Spring is here! It’s the time of year when many of us start itching to do yard work or look forward to jogging outside again. The warmer weather is great for back and joint health because it encourages people to be more active. But if you’ve been sedentary most of the winter, you’ll need to ease back into activity to avoid injuring yourself. Here are four great ways to be more active this spring and how to do them safely.
1. Start a Vegetable Garden
Growing your own food is satisfying and leads to a healthier diet. You can sow seeds for cool-weather crops like snap peas, broccoli, and lettuce early in the spring and harvest them in late spring. You can begin planting warm-weather crops like tomatoes and cucumbers in mid-April or early May.
Getting your garden prepped for the season might take some elbow grease and can be great exercise. Whether you decide to build a raised garden or hoe up a patch of dirt, you’ll be breaking a sweat and doing something productive at the same time. After the garden is in, you’ll need to weed regularly. If you are caring for a yard with flower beds and a lawn that needs mowing, you should have plenty to keep you busy and active for the next few seasons.
Gardening Safety: Always wear closed-toed shoes, sun protection, and gloves to keep yourself safe while gardening. Remember that gardening can be a workout, so you should prepare accordingly by warming up with some jumping jacks and stretches before you hoe your row. If you’ve been very sedentary for months, consider walking or doing light strength training for a few weeks before jumping into a strenuous gardening session. To protect your back, kneel on a pad instead of bending over from the waist for long periods.
Additional Health Benefits: Gardening has been shown to ease anxiety and boost mood. Eating fresh vegetables like tomatoes and greens increases your intake of inflammation-fighting antioxidants. Additionally, vegetables grown close to home contain more vitamins and minerals than the older veggies you’ll find at most grocery stores.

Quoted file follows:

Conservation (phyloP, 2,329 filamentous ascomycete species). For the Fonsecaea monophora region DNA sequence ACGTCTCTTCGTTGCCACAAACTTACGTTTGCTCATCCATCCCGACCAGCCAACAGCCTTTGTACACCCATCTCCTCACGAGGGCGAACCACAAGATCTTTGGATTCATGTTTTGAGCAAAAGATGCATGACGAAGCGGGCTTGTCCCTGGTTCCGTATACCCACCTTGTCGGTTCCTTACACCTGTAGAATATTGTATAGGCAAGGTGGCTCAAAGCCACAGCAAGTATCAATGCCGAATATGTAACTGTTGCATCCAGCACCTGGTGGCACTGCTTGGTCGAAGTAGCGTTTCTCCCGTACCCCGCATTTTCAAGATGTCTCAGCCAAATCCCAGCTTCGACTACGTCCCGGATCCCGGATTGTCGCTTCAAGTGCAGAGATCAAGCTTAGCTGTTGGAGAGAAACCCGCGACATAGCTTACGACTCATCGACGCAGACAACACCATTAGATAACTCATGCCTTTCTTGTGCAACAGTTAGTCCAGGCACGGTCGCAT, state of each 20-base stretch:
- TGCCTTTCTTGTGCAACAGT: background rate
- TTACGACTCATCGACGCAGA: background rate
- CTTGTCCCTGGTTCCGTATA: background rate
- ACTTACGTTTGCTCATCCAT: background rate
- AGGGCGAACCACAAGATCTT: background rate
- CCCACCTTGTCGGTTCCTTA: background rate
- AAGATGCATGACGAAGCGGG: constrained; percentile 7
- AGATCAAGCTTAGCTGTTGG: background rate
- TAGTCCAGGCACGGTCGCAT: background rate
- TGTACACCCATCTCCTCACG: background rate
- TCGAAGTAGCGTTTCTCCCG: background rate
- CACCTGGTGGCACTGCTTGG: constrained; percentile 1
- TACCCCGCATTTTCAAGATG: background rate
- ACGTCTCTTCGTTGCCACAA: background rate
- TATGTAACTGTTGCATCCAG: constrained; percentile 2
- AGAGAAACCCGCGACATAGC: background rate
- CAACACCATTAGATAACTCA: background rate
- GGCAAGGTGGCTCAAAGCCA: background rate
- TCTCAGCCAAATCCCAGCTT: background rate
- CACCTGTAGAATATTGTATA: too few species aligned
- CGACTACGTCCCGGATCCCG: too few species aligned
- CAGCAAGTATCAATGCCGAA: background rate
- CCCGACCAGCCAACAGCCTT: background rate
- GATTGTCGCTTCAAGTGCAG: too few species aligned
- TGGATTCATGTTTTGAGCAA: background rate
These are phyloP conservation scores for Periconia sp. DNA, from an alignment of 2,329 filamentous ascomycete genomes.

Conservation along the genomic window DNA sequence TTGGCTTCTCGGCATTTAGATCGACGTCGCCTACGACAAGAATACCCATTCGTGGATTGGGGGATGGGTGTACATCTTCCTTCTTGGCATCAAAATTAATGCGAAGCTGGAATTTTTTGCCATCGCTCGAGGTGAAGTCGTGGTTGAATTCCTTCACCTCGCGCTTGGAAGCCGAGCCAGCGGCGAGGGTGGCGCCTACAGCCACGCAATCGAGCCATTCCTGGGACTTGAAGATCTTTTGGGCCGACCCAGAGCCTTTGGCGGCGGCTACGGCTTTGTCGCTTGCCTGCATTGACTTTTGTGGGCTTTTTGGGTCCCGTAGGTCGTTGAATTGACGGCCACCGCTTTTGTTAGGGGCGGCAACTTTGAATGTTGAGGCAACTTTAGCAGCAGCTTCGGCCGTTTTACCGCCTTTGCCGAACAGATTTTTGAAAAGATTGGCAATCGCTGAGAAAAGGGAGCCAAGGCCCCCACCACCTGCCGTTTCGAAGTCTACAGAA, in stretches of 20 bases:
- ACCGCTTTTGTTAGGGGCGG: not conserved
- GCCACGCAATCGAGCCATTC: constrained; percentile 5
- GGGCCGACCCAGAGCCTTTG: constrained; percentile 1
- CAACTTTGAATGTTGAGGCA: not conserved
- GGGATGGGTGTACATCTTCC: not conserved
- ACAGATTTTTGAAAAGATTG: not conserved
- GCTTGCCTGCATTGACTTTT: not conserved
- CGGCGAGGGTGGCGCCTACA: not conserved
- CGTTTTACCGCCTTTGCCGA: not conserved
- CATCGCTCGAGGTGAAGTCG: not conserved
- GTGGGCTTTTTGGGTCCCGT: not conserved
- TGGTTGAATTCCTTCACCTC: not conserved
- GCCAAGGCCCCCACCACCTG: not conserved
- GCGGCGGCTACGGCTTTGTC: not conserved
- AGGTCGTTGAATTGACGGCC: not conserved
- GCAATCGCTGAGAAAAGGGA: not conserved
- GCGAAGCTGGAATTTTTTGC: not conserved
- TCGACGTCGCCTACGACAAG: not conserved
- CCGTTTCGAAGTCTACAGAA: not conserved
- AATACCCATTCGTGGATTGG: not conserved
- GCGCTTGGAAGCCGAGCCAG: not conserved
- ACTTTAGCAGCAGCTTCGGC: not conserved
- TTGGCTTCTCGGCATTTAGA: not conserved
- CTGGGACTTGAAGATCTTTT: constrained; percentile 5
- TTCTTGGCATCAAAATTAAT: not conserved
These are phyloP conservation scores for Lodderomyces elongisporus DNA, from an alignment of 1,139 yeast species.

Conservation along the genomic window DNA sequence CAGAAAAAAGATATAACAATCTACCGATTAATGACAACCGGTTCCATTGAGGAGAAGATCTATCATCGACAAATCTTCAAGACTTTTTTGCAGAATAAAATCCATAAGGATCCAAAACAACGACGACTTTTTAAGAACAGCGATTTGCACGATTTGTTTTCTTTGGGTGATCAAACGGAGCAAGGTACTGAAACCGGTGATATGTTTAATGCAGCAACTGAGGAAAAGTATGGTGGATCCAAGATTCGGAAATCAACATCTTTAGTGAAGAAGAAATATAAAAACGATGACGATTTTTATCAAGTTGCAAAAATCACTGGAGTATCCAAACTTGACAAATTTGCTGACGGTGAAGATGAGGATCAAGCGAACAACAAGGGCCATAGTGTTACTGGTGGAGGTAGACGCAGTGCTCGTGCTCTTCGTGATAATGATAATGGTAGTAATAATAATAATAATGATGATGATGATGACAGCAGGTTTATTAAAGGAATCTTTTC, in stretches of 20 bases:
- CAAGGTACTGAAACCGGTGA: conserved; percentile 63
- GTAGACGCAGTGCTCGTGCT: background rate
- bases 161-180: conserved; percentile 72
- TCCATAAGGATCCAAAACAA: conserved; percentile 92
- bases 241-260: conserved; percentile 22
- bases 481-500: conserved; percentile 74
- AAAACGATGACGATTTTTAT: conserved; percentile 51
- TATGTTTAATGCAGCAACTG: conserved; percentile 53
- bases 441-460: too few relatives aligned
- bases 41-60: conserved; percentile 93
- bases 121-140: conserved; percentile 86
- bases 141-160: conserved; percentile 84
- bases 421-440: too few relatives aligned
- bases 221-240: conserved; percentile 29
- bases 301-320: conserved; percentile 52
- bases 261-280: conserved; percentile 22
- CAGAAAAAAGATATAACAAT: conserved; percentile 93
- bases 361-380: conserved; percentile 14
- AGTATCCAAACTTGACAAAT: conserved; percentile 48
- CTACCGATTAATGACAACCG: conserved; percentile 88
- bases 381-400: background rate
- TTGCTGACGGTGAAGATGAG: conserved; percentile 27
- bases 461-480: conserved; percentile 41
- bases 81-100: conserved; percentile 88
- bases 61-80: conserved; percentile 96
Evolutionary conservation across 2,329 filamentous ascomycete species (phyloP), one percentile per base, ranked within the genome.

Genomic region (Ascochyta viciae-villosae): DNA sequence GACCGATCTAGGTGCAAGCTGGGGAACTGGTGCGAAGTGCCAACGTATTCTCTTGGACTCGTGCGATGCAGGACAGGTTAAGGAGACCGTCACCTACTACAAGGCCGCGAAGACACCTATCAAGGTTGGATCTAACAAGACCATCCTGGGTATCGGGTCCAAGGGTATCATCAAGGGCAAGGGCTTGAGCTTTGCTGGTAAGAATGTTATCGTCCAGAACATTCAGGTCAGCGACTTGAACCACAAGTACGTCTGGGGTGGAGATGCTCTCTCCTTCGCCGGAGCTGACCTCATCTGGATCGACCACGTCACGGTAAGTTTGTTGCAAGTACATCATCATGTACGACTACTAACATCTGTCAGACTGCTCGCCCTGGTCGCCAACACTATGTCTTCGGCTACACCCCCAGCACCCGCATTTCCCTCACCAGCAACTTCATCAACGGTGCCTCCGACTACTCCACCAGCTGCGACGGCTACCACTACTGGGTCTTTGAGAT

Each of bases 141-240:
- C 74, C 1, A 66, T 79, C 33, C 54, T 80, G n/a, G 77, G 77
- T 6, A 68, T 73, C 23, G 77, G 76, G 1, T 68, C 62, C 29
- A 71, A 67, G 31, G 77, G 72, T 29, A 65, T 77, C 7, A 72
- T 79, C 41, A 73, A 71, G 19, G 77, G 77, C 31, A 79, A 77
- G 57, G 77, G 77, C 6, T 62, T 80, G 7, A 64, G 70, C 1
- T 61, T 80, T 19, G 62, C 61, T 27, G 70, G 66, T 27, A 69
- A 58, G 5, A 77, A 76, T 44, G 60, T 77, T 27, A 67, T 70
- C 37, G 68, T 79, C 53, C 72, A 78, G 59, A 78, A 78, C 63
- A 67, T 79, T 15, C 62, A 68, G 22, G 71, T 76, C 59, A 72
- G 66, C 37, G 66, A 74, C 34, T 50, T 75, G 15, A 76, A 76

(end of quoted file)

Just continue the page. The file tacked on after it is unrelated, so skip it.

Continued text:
2. Join a Walking Group
Walking around your neighborhood can be a great way to witness the pleasures of spring and get some exercise at the same time. Doing it in a group can be even more beneficial. Many of us become both more sedentary and more isolated in the winter months. Joining a walking group near your area or creating one with your friends is a great way to break out of hibernation this spring.
Walking is often underestimated, but it’s a great fat-burning, strength-building exercise. Humans are made to walk five miles per day, and more walking can improve overall fitness, diabetes management, frequent constipation, and other common health concerns. Don’t try to hit five miles your first time out (unless you’ve been hitting the track all winter). It’s best to start slow, with a leisurely half mile, and work your way up.
Walking Safety: From a fitness perspective, walking is about the safest exercise you can do to get back in shape, as long as you ease into it. If you’ll be walking at night, make sure to wear reflective clothing.
Additional Health Benefits: walking outside has many of the same mental health benefits as gardening. It allows you to enjoy nature and feel more grounded. Getting some social interaction while you walk adds additional benefits. Positive social interactions have been associated with reduced heart disease risk in people of all ages. Social interaction may also prevent or reduce dementia symptoms in the elderly.
3. Practice Your Freestyle